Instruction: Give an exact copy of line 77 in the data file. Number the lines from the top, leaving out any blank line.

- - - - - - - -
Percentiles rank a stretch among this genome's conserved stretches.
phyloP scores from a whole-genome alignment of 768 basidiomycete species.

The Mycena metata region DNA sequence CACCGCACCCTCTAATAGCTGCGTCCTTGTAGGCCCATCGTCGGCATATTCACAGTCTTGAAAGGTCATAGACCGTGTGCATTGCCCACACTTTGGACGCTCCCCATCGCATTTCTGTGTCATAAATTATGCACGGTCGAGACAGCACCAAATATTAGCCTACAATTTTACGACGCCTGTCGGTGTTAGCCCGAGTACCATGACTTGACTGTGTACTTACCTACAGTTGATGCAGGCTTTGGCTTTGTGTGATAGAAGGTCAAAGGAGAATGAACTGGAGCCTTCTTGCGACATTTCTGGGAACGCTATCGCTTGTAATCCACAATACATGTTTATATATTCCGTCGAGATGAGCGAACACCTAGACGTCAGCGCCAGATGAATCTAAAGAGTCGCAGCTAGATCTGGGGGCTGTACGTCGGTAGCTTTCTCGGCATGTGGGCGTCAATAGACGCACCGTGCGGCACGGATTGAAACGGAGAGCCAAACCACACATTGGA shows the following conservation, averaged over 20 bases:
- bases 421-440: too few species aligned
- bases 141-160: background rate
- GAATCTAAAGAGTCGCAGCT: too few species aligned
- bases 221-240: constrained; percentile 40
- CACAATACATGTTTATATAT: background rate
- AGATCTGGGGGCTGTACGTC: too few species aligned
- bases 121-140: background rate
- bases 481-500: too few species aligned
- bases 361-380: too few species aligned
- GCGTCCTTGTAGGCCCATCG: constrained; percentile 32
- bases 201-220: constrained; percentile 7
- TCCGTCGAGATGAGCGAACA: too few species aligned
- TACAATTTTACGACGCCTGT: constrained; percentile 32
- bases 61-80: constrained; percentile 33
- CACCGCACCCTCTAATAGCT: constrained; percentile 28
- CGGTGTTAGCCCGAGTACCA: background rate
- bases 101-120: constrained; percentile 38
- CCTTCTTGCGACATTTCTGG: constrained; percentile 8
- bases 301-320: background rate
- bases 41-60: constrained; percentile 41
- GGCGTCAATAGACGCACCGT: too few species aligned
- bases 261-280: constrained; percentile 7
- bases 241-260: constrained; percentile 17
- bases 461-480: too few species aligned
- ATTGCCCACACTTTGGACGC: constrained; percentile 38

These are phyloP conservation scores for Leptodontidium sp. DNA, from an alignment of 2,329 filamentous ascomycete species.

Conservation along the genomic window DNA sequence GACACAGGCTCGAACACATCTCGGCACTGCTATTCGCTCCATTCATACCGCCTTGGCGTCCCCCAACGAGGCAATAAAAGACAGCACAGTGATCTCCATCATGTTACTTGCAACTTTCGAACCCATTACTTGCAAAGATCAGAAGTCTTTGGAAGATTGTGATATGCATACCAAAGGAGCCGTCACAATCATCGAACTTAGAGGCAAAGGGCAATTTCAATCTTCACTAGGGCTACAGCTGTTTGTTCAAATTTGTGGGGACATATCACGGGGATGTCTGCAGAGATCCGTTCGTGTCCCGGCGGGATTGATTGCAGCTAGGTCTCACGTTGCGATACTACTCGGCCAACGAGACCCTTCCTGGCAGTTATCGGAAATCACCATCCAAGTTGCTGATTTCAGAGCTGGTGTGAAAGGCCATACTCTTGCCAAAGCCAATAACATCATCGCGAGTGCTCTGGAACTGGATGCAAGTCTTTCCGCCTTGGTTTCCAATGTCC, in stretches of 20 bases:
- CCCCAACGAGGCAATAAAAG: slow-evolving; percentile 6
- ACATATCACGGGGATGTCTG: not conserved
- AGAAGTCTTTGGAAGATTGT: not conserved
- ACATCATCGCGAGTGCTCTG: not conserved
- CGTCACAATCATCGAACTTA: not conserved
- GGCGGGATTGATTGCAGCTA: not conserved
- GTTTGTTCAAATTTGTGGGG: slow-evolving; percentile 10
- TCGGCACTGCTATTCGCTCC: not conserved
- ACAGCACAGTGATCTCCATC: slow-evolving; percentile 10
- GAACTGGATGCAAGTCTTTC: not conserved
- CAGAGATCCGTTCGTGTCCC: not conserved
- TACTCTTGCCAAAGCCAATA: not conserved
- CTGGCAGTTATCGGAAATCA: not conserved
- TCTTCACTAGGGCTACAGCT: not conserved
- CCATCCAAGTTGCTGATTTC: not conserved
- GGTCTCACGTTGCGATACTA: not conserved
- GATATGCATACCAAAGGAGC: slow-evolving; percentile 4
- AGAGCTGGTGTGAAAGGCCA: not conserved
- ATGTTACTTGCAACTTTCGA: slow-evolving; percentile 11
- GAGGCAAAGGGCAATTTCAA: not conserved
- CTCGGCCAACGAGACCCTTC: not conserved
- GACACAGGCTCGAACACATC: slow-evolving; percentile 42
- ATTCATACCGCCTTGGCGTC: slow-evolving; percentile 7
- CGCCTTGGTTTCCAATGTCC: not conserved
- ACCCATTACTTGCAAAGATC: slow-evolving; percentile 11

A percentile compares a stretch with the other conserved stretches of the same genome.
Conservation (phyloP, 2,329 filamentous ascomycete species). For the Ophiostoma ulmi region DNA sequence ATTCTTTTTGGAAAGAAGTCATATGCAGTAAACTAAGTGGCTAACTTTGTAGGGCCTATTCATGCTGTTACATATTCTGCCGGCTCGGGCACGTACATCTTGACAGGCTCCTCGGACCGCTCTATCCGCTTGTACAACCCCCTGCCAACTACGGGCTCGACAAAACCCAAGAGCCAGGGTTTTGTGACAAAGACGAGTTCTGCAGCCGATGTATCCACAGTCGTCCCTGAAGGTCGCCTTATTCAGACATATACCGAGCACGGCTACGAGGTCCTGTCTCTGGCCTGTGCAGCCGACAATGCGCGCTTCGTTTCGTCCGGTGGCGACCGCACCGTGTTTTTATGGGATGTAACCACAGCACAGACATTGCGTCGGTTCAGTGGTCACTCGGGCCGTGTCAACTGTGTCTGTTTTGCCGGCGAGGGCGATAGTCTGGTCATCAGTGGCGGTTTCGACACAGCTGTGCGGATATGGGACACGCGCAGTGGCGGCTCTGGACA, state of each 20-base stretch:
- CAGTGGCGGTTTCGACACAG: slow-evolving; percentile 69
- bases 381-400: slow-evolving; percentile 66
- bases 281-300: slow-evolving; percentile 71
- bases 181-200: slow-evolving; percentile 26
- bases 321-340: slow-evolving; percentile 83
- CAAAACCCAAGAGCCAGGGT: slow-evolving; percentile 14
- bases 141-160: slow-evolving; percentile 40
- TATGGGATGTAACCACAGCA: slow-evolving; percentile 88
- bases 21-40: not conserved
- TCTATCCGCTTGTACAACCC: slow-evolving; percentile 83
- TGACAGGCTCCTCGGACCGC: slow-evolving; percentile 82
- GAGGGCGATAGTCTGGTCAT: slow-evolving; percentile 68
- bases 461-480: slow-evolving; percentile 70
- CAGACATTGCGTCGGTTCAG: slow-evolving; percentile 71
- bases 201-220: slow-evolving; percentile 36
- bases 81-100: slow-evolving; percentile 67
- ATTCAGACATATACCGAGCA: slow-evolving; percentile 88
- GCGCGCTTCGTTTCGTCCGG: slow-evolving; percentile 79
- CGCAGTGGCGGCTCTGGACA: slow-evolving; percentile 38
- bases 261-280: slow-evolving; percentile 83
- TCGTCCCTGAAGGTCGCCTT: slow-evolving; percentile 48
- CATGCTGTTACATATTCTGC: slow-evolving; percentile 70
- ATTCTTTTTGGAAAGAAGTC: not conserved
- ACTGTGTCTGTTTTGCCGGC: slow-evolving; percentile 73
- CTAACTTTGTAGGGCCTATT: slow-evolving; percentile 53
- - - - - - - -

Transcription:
- bases 261-280: slow-evolving; percentile 83